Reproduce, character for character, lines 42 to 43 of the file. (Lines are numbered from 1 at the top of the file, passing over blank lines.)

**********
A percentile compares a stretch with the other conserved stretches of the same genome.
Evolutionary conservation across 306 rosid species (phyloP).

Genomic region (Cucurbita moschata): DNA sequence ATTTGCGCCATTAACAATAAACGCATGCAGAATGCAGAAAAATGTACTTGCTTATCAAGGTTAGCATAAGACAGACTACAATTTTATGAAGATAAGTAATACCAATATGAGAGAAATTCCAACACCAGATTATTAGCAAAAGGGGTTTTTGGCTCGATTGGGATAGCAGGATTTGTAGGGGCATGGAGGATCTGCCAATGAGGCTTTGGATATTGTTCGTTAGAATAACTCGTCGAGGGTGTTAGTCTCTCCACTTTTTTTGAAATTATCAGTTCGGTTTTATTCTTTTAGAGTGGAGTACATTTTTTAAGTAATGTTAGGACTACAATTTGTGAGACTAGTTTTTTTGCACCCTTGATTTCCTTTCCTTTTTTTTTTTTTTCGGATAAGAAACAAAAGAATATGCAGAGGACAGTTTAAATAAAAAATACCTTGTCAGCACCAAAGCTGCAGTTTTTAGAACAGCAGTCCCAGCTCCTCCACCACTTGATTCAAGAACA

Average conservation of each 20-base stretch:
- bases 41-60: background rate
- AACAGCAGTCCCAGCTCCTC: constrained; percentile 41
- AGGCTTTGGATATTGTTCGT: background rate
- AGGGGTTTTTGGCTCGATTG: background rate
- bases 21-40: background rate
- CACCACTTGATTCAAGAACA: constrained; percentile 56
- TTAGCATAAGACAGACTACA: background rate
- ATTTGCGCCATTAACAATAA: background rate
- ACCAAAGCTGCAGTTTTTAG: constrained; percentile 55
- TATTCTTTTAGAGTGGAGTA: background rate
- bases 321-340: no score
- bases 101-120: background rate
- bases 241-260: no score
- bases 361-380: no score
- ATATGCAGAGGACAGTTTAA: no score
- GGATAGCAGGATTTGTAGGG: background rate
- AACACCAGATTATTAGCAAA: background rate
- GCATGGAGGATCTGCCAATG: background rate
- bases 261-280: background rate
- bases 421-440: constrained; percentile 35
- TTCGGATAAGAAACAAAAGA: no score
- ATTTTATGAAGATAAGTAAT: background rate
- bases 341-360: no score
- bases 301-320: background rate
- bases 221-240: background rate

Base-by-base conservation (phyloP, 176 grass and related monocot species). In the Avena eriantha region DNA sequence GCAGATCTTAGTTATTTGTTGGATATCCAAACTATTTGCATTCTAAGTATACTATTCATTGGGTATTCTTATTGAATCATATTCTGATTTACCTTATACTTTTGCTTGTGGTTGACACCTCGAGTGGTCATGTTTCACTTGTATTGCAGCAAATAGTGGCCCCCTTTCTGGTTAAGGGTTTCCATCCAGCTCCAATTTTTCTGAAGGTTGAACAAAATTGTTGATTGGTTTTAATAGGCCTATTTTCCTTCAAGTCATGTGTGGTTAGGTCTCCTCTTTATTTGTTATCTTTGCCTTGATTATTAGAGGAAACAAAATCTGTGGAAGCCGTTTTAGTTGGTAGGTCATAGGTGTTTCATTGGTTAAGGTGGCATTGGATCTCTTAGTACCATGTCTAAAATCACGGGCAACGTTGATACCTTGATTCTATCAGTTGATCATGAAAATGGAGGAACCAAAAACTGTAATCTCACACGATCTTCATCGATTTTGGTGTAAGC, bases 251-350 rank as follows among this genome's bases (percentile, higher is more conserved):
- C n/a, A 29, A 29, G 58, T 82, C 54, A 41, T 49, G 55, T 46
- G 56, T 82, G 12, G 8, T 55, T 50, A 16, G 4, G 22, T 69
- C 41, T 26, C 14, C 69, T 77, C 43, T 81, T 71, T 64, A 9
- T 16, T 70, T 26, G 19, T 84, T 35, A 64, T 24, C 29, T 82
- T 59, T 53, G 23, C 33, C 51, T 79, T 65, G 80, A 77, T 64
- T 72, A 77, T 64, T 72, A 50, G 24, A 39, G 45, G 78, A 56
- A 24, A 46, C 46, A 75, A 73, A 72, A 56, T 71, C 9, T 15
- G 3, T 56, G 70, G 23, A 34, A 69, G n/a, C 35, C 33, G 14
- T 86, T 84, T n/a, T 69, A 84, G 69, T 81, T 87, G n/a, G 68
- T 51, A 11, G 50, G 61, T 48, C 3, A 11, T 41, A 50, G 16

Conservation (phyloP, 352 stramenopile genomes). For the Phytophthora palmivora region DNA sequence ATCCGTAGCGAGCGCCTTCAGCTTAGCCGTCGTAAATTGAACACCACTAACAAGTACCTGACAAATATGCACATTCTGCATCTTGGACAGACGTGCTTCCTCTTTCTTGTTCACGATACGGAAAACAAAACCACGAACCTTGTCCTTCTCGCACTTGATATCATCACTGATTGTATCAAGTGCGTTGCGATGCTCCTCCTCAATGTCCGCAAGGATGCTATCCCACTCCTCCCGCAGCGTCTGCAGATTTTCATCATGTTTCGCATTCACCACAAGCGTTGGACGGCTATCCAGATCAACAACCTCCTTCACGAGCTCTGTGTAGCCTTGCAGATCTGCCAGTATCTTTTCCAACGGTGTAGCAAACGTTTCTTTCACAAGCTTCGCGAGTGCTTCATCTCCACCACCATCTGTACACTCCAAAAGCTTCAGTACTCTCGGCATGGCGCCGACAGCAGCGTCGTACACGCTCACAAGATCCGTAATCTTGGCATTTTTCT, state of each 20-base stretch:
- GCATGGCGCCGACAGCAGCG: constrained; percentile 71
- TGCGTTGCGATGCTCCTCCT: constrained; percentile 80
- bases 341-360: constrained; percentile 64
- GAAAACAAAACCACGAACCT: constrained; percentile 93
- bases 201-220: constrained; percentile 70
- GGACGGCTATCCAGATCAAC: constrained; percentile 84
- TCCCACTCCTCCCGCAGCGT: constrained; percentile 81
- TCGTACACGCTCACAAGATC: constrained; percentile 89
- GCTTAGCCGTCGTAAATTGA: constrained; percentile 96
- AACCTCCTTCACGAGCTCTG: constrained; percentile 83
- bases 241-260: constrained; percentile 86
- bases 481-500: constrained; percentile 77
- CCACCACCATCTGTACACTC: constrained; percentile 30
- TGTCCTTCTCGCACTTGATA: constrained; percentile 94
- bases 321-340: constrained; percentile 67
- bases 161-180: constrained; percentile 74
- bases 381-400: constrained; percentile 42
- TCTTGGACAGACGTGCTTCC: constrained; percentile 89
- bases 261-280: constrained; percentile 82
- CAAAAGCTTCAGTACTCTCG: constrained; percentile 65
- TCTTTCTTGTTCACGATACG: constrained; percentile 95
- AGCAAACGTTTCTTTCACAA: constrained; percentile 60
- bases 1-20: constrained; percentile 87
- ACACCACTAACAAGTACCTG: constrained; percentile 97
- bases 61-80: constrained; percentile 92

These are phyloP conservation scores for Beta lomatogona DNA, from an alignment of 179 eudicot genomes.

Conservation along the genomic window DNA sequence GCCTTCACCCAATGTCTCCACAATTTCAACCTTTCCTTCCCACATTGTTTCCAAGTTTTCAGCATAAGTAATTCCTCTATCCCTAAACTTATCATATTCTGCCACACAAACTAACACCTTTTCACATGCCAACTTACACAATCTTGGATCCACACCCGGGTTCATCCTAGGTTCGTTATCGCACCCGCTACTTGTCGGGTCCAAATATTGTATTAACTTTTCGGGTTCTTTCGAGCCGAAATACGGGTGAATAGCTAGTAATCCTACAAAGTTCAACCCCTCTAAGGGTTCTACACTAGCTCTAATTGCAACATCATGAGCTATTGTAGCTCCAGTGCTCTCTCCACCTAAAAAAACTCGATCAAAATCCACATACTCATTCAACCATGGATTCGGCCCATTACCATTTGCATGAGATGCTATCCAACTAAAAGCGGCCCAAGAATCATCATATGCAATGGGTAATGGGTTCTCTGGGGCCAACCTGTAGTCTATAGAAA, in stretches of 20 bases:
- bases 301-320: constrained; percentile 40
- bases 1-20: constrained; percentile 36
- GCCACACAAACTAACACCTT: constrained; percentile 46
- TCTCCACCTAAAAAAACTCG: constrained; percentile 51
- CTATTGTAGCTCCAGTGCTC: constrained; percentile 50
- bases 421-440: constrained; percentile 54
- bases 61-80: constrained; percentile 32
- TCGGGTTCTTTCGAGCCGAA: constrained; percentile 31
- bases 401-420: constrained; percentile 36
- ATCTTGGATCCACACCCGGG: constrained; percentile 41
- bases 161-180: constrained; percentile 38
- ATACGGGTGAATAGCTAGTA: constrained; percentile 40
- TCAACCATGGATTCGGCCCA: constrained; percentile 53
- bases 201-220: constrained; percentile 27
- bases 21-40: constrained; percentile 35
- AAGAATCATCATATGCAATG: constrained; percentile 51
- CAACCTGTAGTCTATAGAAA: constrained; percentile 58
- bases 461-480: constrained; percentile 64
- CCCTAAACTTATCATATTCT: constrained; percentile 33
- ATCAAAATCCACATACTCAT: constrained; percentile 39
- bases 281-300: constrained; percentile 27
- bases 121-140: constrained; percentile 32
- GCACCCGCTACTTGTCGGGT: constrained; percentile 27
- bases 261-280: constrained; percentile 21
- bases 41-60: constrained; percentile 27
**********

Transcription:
- GCATGGCGCCGACAGCAGCG: constrained; percentile 71
- TGCGTTGCGATGCTCCTCCT: constrained; percentile 80